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Sherby: Limit your faults
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Serve the ball over the net into the box. Sounds simple, doesn’t it. But players fault all the time, which means they’re violating the principle. Let’s break this down.

First, send the ball over the net. That means the ball must be traveling upwards as it leaves your racket face. You are behind your baseline, the net is three feet high or more, and the ball has quite a ways to travel. All this means is that you absolutely must have an open racket face when you contact the ball. Even your fastest, straightest bullet must be send upward to some degree, never downward!

Next, into the box. You could hit a “gravity serve” which is a very slow rainbow over the net. Not good enough? Then serve lower and faster and you eventually find the net. Fault. So how does a good server get the fast serves in? Spin. Maybe not a lot but some. The preferred spin is slice, or sidespin. Better yet is topspin, but that slows the balls too much. So, good servers use a little of both and this bends the trajectory of the ball’s path nicely. This allows for some clearance and a dip once the ball clears the net.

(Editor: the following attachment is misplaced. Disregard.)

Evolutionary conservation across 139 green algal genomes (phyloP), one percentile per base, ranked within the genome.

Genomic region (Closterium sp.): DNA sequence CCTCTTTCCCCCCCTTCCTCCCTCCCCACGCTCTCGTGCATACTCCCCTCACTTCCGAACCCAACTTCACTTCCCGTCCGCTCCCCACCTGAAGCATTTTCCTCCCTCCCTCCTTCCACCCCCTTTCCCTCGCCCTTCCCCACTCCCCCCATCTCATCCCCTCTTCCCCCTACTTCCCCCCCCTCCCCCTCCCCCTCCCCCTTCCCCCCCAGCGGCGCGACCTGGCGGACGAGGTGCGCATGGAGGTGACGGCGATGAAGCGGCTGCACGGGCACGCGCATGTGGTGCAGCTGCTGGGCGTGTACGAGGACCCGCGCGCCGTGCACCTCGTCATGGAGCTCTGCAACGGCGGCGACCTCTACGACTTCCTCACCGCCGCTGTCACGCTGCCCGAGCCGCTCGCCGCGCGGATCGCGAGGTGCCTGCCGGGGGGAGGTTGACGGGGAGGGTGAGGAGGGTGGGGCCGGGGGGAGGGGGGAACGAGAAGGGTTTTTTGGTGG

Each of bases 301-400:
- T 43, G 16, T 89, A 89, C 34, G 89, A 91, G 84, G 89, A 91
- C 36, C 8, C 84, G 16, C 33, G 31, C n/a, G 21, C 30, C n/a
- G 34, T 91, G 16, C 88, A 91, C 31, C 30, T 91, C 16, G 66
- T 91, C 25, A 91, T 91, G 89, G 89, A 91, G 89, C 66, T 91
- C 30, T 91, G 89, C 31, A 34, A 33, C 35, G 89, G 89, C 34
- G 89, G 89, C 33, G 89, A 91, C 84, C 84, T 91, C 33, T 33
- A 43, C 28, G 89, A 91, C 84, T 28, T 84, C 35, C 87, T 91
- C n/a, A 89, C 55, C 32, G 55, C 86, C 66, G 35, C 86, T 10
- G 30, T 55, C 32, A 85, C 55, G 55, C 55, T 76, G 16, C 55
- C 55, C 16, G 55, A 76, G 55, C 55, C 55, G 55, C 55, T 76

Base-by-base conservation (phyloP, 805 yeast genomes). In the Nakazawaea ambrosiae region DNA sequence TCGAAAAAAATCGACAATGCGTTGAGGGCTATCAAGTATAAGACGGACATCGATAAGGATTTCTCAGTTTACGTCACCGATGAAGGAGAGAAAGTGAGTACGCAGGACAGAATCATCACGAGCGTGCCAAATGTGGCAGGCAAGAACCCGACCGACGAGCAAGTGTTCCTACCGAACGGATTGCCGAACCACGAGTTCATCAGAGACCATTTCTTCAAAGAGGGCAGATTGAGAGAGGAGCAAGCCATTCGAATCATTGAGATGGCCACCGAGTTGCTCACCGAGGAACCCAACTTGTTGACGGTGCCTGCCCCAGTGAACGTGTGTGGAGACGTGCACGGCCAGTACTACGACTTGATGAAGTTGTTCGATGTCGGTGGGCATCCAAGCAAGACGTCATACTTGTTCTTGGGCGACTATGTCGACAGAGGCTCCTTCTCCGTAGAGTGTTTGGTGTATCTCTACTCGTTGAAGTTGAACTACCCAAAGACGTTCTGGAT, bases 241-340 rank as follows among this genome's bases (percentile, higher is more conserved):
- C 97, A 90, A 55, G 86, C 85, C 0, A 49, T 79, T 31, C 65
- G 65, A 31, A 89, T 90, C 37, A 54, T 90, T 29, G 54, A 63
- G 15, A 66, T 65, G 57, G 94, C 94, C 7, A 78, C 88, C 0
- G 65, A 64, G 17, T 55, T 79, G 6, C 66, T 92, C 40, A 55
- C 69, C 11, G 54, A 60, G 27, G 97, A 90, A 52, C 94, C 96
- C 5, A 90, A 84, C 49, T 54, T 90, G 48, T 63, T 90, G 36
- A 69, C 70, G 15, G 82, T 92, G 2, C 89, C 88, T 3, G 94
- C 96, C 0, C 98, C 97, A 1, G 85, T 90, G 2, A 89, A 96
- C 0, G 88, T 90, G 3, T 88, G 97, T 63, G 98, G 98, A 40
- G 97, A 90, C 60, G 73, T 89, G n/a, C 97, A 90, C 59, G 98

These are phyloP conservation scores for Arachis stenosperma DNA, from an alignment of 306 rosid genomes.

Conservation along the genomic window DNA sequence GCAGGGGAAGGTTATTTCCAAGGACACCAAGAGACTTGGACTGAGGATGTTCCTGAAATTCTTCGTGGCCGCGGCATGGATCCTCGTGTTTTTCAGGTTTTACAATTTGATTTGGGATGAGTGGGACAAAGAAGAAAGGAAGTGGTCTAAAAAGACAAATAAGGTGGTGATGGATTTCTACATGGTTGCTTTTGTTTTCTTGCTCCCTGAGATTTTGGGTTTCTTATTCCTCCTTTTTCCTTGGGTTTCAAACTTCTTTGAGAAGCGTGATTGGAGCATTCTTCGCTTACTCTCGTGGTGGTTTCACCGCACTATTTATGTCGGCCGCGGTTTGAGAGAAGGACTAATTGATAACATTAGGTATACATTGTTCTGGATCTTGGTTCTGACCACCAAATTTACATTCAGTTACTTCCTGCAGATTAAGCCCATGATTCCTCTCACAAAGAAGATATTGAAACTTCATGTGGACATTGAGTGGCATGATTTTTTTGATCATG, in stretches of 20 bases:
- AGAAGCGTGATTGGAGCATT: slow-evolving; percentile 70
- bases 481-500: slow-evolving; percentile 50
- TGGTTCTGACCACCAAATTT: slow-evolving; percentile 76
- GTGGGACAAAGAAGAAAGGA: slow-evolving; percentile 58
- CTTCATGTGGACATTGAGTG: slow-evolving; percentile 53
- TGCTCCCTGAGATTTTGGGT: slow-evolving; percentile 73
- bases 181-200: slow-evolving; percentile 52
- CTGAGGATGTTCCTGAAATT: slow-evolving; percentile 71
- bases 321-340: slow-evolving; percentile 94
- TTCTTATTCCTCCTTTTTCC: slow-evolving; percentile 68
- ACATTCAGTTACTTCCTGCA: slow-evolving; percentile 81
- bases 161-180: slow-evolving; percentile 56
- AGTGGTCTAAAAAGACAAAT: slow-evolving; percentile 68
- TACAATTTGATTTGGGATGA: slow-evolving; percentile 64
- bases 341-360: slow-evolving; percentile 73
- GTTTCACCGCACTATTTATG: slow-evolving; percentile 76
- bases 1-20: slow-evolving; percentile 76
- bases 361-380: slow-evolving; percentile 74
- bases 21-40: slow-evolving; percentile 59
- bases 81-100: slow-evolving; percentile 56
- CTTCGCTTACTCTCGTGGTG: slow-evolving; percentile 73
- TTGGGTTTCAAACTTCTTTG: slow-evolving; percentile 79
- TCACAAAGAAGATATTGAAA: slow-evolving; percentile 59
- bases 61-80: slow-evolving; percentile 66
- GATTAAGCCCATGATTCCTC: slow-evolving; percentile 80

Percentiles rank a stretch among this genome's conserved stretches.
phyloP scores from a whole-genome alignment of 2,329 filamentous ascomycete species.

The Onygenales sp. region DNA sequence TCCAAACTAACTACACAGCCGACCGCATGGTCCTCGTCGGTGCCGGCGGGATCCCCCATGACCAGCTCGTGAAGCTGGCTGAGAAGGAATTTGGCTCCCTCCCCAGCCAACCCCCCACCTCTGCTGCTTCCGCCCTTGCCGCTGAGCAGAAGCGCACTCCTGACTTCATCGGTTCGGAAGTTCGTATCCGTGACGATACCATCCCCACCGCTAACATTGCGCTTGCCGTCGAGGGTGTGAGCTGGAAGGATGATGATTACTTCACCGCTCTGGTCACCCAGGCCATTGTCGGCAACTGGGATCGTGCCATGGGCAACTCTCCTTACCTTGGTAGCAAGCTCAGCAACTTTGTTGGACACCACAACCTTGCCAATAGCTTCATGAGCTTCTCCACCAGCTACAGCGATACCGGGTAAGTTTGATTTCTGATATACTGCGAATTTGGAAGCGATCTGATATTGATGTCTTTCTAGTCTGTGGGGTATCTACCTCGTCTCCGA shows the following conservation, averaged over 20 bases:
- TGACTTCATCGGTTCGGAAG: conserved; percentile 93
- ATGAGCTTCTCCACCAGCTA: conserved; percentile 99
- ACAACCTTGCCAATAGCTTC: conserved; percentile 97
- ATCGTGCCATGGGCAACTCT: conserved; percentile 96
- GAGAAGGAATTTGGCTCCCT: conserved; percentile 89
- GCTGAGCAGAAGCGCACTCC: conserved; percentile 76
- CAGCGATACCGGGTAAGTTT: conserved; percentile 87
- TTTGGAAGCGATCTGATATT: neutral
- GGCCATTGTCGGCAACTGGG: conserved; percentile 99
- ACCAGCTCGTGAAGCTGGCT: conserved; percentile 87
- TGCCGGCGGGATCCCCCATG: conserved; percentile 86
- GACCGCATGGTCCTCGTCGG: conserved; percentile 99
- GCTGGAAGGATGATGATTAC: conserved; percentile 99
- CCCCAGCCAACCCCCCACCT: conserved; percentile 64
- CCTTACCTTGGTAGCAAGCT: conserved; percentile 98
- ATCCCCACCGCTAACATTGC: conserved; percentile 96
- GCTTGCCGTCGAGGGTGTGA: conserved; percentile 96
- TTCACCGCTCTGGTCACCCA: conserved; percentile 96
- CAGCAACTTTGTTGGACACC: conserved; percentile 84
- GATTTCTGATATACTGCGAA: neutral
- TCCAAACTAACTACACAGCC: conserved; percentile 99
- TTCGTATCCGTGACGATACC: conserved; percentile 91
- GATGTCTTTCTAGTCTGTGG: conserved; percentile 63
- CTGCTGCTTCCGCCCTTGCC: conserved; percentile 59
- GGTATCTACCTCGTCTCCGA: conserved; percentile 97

Use a little spin on the first serve and a lot on the second.

Gary Sherby is tennis director at Racquets and Togs Tennis Center, 115 Bradford St., just off the downtown square. His tennis tips appear Sundays.

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